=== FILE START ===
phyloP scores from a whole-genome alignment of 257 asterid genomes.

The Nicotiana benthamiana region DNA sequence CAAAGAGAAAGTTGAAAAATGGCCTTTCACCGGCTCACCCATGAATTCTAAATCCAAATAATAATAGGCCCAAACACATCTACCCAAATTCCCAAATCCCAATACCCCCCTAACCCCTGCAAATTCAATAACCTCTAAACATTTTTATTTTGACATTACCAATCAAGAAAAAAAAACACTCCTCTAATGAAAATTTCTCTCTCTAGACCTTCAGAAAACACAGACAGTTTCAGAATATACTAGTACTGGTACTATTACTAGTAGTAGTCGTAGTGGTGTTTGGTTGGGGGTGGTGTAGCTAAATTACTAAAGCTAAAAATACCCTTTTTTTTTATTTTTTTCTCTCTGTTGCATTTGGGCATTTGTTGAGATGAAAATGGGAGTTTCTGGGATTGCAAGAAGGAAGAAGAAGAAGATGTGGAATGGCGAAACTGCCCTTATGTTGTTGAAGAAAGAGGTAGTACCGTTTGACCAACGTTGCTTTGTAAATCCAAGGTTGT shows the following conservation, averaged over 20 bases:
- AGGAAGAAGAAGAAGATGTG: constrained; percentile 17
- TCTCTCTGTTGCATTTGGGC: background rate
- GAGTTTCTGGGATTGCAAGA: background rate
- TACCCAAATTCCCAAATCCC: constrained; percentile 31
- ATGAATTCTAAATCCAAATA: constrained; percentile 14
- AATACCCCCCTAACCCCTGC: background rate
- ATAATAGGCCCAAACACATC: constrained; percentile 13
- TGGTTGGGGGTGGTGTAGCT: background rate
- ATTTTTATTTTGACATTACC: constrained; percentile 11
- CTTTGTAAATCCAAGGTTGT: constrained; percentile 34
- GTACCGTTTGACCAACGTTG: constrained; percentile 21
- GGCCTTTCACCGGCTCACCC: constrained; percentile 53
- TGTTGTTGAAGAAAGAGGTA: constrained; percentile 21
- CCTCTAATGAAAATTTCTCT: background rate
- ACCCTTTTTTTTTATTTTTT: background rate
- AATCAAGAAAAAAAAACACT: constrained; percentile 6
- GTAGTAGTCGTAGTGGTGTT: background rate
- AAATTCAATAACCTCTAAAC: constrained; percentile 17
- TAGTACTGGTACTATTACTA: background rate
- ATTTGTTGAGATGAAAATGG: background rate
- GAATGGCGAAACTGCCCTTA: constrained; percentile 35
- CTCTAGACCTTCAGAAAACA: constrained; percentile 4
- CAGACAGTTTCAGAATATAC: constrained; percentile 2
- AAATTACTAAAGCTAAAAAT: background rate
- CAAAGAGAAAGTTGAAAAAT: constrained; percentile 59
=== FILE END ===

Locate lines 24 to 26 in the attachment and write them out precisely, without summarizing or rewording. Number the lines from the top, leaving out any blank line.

- CTCTAGACCTTCAGAAAACA: constrained; percentile 4
- CAGACAGTTTCAGAATATAC: constrained; percentile 2
- AAATTACTAAAGCTAAAAAT: background rate